translator
autobiographer
poet laureate
Organitzacions
American Academy of Arts and Letters (Literature ∙ 1952)
The New Yorker
Premis i honors
Bollingen Prize (1955)
Fellowship of the Academy of American Poets (1959)
Poet Laureate Consultant in Poetry to the Library of Congress (1945-1946)
American Academy of Arts and Letters Academy Award (Literature, 1951)
Biografia breu
Louise Bogan was born in Livermore Falls, Maine. During her childhood, the family moved throughout Maine, New Hampshire, and Massachusetts, where her father worked for paper mills and bottling factories. She was able to attend the Girls’ Latin School in Boston, which led to the opportunity to attend Boston University. In 1916, she dropped out of college after her freshman year and gave up a scholarship to Radcliffe to marry Curt Alexander, a soldier in the U.S. Army. The couple had a daughter but the marriage ended in 1918. Louise moved to New York to pursue a career in writing. She became friends with other writers such as Margaret Mead, Malcolm Cowley, Léonie Adams, William Carlos Williams, Conrad Aiken, and Edmund Wilson.
Her first book of poetry, Body of This Death: Poems, was published in 1923. That year she met Raymond Holden, a poet and novelist, whom she married in 1925; they divorced in 1937. Her second book of poetry, Dark Summer: Poems, appeared in 1929. She was hired as the poetry critic for The New Yorker, where she remained for nearly 40 years. She also translated works by Jünger, Goethe, and Renard. In 1945, she was appointed the fourth Poet Laureate to the Library of Congress. A volume of her collected works, The Blue Estuaries: Poems 1923-1968, was published shortly before her death. Her autobiography, Journey Around My Room, appeared in 1980.

Membres

Ressenyes

I don't particularly love Louise Bogan's poetry. It is often melodramatic and overlong for my tastes, and there is a very limited range of tone and imagery apparent in the poems. When the poems focus on a simple subject or something really timeless, they shine. Even though I wasn't knocked out by the collection in general, I still found myself saving many more poems from this collection than I usually do. There is often a single great line in these poems that makes an otherwise mediocre piece meaningful.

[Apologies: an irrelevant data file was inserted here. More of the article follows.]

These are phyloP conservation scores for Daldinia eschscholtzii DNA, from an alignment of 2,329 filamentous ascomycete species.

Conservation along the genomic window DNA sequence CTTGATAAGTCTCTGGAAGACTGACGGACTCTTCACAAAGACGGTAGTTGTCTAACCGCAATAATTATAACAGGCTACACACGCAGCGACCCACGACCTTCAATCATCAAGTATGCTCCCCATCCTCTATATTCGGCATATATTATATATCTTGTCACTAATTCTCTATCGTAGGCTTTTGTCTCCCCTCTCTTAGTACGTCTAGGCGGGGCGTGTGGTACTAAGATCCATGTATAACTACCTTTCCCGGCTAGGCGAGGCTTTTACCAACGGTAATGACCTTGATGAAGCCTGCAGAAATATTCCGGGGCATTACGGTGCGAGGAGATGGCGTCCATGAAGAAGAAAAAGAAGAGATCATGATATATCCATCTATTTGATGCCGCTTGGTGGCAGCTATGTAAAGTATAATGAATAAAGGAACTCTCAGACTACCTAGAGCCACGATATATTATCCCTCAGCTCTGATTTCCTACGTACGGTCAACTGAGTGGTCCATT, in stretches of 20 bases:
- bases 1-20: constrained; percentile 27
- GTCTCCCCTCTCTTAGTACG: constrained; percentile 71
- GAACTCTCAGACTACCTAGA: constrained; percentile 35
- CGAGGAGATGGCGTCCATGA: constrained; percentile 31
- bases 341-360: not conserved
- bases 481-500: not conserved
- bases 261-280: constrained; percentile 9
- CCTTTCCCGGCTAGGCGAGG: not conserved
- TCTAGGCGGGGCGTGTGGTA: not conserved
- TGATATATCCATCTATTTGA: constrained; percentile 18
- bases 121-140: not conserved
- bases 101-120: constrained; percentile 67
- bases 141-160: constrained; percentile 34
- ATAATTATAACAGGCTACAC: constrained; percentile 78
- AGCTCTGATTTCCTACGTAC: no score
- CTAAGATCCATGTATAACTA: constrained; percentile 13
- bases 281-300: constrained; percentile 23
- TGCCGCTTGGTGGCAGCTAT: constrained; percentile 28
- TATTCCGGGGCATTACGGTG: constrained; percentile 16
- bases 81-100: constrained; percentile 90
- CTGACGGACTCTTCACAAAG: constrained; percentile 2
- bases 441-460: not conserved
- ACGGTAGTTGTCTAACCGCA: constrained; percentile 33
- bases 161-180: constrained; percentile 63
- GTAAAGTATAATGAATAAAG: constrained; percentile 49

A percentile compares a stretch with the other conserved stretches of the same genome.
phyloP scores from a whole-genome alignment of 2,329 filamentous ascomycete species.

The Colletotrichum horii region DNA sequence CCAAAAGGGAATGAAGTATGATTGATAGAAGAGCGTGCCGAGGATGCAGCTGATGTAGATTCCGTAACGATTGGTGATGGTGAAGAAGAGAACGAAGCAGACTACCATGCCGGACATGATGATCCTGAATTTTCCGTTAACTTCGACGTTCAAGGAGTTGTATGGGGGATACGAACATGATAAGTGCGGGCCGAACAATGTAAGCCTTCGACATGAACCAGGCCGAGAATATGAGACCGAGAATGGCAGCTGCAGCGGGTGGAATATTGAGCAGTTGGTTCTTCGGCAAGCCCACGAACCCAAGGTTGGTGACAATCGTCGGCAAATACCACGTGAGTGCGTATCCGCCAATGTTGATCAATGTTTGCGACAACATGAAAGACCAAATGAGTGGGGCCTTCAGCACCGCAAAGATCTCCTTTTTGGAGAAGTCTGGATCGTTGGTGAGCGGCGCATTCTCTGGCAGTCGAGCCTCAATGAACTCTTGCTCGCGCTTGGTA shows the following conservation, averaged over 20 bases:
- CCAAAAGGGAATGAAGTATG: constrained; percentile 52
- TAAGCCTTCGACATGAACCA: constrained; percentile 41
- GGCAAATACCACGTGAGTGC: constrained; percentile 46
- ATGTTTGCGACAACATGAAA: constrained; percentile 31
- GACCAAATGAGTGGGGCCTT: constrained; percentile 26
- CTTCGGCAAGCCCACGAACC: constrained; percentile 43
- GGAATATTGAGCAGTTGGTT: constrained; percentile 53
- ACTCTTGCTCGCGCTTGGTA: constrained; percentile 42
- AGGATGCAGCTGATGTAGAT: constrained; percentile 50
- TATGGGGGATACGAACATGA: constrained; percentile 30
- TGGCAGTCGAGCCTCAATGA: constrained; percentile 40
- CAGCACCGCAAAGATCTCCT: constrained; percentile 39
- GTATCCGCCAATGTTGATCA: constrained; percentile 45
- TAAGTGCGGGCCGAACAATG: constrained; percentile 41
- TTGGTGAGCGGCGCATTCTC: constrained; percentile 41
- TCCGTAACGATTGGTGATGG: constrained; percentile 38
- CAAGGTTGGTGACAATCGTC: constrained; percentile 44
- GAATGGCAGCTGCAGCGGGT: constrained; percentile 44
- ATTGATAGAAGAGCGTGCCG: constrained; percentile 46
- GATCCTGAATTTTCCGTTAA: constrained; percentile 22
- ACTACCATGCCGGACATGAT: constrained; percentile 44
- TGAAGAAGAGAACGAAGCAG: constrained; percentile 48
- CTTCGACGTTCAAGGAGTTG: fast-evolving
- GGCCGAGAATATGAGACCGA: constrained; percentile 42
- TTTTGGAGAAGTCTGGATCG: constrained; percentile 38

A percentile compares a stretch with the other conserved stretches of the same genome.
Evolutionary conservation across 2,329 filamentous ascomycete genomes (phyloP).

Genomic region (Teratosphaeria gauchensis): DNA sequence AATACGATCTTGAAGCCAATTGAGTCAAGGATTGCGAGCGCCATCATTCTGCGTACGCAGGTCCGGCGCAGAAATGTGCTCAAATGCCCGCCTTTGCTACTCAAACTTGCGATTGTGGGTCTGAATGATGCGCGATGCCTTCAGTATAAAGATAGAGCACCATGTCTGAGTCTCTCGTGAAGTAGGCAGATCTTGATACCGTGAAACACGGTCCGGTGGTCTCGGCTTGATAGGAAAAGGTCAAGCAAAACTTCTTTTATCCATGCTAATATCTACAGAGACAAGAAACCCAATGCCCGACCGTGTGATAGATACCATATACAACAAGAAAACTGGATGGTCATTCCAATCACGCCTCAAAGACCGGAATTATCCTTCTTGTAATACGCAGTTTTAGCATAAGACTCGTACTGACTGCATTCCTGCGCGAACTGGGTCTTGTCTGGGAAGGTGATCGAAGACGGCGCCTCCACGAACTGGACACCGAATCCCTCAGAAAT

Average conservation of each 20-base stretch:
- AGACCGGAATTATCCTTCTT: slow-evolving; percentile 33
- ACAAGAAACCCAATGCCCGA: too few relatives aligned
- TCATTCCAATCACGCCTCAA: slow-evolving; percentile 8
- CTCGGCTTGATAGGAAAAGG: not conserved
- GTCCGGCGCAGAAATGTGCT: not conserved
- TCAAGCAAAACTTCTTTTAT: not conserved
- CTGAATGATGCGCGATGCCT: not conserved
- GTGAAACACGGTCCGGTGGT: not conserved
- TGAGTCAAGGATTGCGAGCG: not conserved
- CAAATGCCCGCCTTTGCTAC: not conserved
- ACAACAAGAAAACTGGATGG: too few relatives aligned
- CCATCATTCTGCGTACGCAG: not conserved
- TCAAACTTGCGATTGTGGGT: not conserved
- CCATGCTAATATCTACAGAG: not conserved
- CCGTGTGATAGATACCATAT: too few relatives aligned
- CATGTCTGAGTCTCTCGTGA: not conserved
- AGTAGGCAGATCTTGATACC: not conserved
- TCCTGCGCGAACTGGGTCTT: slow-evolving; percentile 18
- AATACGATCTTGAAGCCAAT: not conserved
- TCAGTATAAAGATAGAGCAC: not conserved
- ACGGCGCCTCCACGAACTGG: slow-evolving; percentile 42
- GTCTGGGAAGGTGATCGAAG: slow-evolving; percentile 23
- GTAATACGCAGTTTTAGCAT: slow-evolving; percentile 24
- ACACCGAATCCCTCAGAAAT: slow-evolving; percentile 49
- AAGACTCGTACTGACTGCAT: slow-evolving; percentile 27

KNOWLEDGE

Now that I know
How passion warms little
Of flesh in the mould,
And treasure is brittle, —

I'll lie here and learn
How, over their ground,
Trees make a long shadow
And a light sound.

PORTRAIT

She has no need to fear the fall
Of harvest from the laddered reach
Of orchards, nor the tide gone ebbing
From the steep beach.

Nor hold to pain's effrontery
Her body's bulwark, stern and savage,
Nor be a glass, where to forsee
Another's ravage.

What she has gathered, and what lost,
She will not find to lose again.
She is possessed by time, who once
Was loved by men.

THE ROMANTIC

Admit the ruse to fix and name her chaste
With those who sleep the spring through, one and one,
Cool nights, when laurel builds up, without haste,
Its precise flower, like a pentagon.

In her obedient breast, all that ran free
You thought to bind, like echoes in a shell.
At the year's end, you promised, it would be
The unstrung leaves, and not her heart, that fell.